By working with Codify Baseball‘s heatmaps during latter half of the 2020 season, May’s gained an understanding of where to best throw his pitches. Fastballs with more backspin imparted on them (and thus a higher spin efficiency) work better in the upper half of the zone. And lo and behold, that’s where the majority of his fastballs winded up in 2020.

Thanks to the increased optimization of his fastball, May’s induced whiffs on 46.9 percent of his fastballs in 2020. When the pitch is located in the upper half of the plate in 2020 (Gameday Zones 1, 2, 3, 12, and 13), it fares even better.

His fastball has emerged as one of the more underrated weapons in the Majors. In 2019, Fangraphs’ Run Value rate metric rated his fastball as the best in the Majors, a testament to the hard work May’s put in to develop the pitch.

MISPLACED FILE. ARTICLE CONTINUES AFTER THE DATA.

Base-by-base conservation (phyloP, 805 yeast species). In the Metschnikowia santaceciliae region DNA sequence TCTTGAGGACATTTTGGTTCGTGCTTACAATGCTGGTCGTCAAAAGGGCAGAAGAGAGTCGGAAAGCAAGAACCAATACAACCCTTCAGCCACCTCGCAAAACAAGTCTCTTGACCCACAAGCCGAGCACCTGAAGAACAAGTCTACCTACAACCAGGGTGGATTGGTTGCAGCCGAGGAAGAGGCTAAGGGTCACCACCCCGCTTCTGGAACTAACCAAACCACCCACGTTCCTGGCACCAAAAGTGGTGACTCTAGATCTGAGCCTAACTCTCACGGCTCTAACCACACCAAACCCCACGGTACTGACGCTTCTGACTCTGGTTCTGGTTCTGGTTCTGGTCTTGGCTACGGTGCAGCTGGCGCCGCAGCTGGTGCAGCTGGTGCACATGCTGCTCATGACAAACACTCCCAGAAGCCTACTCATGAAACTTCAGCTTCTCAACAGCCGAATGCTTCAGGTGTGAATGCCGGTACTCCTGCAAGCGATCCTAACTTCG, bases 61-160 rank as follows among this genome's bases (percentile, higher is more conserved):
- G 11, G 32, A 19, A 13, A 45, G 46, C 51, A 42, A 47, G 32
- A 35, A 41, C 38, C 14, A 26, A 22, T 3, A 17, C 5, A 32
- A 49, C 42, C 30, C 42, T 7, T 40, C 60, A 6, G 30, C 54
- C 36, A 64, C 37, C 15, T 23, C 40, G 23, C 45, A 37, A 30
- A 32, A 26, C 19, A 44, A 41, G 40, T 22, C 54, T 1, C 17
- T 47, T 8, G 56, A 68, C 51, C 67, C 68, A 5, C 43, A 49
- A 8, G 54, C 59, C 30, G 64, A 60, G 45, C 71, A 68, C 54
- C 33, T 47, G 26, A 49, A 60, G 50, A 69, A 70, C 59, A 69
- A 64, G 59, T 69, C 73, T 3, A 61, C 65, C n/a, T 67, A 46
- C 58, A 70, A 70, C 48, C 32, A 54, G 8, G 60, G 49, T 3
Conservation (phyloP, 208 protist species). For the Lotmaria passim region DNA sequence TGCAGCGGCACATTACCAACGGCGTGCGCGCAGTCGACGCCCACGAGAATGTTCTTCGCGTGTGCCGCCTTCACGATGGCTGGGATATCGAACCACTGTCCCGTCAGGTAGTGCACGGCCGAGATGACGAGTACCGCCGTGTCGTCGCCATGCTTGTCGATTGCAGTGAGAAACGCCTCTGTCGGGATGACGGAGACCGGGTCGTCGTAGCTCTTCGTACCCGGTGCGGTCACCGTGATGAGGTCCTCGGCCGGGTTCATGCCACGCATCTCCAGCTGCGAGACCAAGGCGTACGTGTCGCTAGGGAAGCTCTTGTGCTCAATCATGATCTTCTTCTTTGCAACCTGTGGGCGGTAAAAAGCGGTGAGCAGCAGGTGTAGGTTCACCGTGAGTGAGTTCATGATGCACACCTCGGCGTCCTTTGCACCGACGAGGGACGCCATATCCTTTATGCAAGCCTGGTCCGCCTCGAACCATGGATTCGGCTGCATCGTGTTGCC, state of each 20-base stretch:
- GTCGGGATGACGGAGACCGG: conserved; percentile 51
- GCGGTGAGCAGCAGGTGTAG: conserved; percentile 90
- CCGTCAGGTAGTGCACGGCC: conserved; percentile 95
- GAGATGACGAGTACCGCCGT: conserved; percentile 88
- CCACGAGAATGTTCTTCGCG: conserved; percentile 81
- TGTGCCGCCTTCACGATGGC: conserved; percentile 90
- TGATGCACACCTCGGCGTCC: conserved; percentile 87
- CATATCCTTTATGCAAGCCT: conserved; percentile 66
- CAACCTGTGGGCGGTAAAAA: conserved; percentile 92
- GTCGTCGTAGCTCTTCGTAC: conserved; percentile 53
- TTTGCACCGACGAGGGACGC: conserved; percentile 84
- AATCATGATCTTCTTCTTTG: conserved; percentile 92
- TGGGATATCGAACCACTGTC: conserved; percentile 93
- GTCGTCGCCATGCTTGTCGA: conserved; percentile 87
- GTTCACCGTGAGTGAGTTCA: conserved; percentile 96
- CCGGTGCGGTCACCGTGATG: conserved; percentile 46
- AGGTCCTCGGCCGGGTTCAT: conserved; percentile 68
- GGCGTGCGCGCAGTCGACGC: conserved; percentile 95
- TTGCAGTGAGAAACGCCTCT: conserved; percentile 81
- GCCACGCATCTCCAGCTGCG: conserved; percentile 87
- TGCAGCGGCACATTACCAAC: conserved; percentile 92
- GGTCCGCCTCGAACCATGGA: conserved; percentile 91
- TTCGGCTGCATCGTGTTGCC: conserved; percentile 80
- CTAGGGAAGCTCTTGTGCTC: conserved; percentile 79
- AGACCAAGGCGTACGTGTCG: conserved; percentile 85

May’s also worked hard in recent seasons to overhaul his slider. Once thought of an afterthought in his repertoire, his slider has emerged to be his primary “out” pitch in recent seasons.

Fangraphs‘ David Laurila chronicled May’s journey in remaking the pitch. Instead of characterizing it as a regular slider, May took the idea for the pitch from his now-junked curveball, “It’s not 12-6 like the other one was, but it’s not a true slider, either. True sliders have a little more two-plane movement, while mine has more depth than horizontal.” While the pitch is a mix between a traditional slider and a normal curveball, the ambiguity in the classification gives more north-south action.

As alluded to by May in Fangraphs’ interview, his slider has a lot of gyro spin, which allows for the above-average vertical drop.